In an unprecedented deep survey for small, faint objects in the Orion Nebula, astronomers using NASA's Hubble Space Telescope (http://www.nasa.gov/hubble) have uncovered the largest known population of brown dwarfs sprinkled among newborn stars. Looking in the vicinity of the survey stars, researchers not only found several very-low-mass brown dwarf companions, but also three giant planets. They even found an example of binary planets where two planets orbit each other in the absence of a parent star.Brown dwarfs are a strange class of celestial object that have masses so low that their cores never become hot enough to sustain nuclear fusion, which powers stars. Instead, brown dwarfs cool and fade as they age. Despite their low mass, brown dwarfs provide important clues to understanding how stars and planets form, and may be among the most common objects in our Milky Way galaxy.Located 1,350 light-years away, the Orion Nebula is a relatively nearby laboratory for studying the star formation process across a wide range, from opulent giant stars to diminutive red dwarf stars and elusive, faint brown dwarfs.This survey could only be done with Hubble's exceptional resolution and infrared sensitivity.Because brown dwarfs are colder than stars, astronomers used Hubble to identify them by the presence of water in their atmospheres."These are so cold that water vapor forms," explained team lead Massimo Robberto of the Space Telescope Institute in Baltimore, Maryland."Water is a signature of substellar objects. It's an amazing and very clear mark. As the masses get smaller, the stars become redder and fainter, and you need to view them in the infrared. And in infrared light, the most prominent feature is water."But hot water vapor in the atmosphere of brown dwarfs cannot be easily seen from Earth's surface, due to the absorbing effects of water vapor in our own atmosphere. Fortunately, Hubble is up above the atmosphere and has near-infrared vision that can easily spot water on distant worlds.The Hubble team identified 1,200 candidate reddish stars. They found that the stars split into two distinct populations: those with water, and those without. The bright ones with water were confirmed to be faint red dwarfs. The multitude of fainter water-rich, free-floating brown dwarfs and planets within the Orion nebula are all new discoveries. Many stars without water were also detected, and these are background stars in the Milky Way. Their light was reddened by passing through interstellar dust, and therefore not relevant to the team's study.The team also looked for fainter, binary companions to these 1,200 reddish stars. Because they are so close to their primary stars, these companions are nearly impossible to discover using standard observing methods. But by using a unique, high-contrast imaging technique developed by Laurent Pueyo at the Space Telescope Science Institute, astronomers were able to resolve faint images of a large number of candidate companions.This first analysis did not allow Hubble astronomers to determine whether these objects orbit the brighter star or if their proximity in the Hubble image is a result of chance alignment. As a consequence, they are classified as candidates for now. However, the presence of water in their atmospheres indicates that most of them cannot be misaligned stars in the galactic background, and thus must be brown dwarfs or exoplanet companions.In all, the team found 17 candidate brown dwarf companions to red dwarf stars, one brown dwarf pair, and one brown dwarf with a planetary companion. The study also identified three potential planetary mass companions: one associated to a red dwarf, one to a brown dwarf, and one to another planet."We experimented with a method, high-contrast imaging post processing, that astronomers have been relying on for years. We usually use it to look for very faint planets in the close vicinity of nearby stars, by painstakingly observing them one by one," said Pueyo."This time around, we decided to combine our algorithms with the ultra-stability of Hubble to inspect the vicinity of hundreds of very young stars in every single exposure obtained by the Orion survey. It turns out that even if we do not reach the deepest sensitivity for a single star, the sheer volume of our sample allowed us to obtain an unprecedented statistical snapshot of young exoplanets and brown dwarf companions in Orion."Combining the two unique techniques, imaging in the water filters and high-contrast image processing, the survey provided an unbiased sample of newly formed low-mass sources, both dispersed in the field and companions of other low-mass objects."We could reprocess the entire Hubble archive and try to find jewels there," Robberto said.The team presented their results at the 231st meeting of the American Astronomical Society in Washington, D.C.Finding the signatures of low-mass stars and their companions will become much more efficient with the launch of NASA's infrared-sensitive James Webb Space Telescope in 2019.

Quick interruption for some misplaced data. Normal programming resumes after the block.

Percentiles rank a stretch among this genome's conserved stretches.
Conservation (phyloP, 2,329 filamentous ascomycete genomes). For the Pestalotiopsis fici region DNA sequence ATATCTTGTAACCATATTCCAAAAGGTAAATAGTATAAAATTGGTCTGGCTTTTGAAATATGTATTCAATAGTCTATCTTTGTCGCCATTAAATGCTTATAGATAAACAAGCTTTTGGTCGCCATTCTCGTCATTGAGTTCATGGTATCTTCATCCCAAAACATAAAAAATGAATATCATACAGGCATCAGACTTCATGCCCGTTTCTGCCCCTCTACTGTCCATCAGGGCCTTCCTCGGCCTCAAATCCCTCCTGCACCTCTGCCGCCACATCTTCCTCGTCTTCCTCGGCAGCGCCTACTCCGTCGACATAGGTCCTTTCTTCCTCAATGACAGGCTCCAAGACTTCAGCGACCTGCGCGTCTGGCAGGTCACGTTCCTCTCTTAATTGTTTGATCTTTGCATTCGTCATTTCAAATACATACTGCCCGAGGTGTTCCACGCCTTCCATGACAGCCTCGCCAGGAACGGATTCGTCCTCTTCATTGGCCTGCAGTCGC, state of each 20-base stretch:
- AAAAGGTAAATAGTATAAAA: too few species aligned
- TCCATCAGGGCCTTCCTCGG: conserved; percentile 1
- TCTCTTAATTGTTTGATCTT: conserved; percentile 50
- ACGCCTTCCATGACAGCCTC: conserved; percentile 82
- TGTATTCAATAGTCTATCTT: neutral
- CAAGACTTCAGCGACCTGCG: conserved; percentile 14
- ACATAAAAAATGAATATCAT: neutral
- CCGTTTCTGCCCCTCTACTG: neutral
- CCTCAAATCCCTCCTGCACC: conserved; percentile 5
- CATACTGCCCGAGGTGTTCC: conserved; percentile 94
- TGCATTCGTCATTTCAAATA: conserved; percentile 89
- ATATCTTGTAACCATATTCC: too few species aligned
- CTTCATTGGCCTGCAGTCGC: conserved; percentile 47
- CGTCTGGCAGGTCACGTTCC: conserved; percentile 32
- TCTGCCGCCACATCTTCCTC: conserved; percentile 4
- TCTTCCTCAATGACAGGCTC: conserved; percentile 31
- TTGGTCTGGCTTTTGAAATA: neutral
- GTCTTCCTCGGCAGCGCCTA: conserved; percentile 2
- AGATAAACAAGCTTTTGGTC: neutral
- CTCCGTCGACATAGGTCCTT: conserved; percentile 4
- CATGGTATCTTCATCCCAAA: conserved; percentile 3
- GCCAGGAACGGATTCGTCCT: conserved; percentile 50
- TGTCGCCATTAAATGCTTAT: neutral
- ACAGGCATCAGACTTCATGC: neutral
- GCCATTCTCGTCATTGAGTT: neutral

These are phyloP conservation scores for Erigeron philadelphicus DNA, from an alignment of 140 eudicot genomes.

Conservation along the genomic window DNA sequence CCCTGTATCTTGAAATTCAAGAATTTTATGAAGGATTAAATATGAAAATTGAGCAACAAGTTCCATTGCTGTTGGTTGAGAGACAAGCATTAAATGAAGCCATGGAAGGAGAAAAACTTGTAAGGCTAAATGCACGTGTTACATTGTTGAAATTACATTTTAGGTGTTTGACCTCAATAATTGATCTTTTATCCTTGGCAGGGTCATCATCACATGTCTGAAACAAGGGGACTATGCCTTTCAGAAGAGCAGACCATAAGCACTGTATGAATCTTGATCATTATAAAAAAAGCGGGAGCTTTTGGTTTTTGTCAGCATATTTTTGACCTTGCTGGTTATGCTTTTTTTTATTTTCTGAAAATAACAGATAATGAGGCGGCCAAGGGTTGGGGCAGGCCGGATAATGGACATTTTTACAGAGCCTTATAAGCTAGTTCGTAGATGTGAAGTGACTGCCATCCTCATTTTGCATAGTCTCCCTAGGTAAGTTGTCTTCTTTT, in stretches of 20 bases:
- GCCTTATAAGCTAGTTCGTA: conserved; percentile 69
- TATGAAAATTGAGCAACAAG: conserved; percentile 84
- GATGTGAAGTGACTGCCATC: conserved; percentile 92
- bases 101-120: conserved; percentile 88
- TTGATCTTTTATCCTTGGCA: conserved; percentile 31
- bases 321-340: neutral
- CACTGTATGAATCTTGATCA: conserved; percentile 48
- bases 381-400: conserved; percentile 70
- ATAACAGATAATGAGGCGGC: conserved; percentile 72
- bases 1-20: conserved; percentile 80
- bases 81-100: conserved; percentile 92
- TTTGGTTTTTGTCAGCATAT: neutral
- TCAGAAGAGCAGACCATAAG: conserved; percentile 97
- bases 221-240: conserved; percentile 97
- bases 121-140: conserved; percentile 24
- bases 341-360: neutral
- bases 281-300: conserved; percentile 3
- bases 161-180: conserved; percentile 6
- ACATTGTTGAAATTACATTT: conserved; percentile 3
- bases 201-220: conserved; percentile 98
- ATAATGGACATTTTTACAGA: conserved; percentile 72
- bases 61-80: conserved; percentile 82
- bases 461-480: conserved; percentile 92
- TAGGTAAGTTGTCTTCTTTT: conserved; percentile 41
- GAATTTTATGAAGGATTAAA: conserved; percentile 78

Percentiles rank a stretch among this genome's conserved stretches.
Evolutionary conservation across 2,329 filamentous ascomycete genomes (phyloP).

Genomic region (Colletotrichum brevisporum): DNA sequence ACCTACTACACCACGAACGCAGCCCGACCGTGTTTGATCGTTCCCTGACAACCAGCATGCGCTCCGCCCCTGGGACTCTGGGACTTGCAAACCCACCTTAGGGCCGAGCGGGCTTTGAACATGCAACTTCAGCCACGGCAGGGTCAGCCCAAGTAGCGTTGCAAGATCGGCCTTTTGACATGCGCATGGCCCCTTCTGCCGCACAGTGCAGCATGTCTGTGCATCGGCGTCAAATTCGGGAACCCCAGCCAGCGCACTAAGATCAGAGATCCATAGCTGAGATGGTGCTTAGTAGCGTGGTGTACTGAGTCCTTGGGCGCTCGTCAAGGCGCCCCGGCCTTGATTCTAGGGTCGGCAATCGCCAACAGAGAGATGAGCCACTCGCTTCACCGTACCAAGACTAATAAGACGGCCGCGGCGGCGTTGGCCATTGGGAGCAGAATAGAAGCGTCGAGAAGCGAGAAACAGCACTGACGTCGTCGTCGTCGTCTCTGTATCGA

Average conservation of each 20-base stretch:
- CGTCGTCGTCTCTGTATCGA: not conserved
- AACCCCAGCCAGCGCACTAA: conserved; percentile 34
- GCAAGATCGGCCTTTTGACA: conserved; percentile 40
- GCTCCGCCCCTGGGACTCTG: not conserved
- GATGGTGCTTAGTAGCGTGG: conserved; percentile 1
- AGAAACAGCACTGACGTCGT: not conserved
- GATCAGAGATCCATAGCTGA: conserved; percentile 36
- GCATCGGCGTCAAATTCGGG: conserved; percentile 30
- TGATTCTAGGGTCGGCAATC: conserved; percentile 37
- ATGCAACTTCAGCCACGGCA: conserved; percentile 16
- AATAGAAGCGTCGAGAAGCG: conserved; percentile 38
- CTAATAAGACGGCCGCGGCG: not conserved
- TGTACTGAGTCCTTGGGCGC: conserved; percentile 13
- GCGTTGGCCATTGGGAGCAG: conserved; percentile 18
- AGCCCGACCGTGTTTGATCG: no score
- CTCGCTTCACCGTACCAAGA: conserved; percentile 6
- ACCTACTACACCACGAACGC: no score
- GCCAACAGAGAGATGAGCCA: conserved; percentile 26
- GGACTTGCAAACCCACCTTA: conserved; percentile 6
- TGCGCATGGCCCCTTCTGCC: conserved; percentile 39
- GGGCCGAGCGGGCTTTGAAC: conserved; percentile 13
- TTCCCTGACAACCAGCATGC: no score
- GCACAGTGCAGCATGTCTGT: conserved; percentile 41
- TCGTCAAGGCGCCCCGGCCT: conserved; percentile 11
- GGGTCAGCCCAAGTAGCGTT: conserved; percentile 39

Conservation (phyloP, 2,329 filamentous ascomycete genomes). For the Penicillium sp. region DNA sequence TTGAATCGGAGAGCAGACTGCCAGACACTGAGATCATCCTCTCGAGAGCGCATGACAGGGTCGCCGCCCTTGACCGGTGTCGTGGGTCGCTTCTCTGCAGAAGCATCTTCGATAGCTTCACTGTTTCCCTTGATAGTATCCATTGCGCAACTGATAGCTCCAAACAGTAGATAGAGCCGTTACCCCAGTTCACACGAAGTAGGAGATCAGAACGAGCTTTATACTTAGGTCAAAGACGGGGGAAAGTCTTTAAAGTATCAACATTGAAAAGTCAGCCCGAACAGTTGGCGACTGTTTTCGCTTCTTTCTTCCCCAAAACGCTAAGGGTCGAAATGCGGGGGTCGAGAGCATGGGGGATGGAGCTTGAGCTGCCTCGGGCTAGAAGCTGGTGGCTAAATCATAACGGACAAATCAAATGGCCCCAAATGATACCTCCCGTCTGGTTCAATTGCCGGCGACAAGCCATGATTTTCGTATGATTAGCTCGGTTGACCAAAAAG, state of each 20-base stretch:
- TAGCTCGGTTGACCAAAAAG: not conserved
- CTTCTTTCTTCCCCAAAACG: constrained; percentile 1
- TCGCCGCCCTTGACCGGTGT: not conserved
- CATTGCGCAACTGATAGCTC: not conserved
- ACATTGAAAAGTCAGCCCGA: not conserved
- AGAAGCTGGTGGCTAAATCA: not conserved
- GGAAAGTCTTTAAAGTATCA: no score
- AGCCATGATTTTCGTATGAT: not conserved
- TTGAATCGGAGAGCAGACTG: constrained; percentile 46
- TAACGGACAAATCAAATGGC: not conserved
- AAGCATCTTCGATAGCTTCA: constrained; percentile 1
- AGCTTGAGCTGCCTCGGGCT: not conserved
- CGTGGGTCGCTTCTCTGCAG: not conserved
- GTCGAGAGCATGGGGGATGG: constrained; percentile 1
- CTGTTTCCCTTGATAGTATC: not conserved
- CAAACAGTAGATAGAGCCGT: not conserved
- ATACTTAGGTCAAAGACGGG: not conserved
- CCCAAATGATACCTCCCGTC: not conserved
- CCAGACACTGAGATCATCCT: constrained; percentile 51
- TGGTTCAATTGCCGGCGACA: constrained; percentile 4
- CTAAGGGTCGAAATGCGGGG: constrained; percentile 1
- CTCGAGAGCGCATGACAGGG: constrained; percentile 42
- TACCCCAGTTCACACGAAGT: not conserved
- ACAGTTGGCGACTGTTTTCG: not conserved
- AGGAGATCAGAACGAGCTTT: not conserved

• Citizen scientists discover five-planet system
    17.01.2018 03:02:53
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    Citizen scientists discover five-planet system Pasadena CA (SPX) Jan 12, 2018 -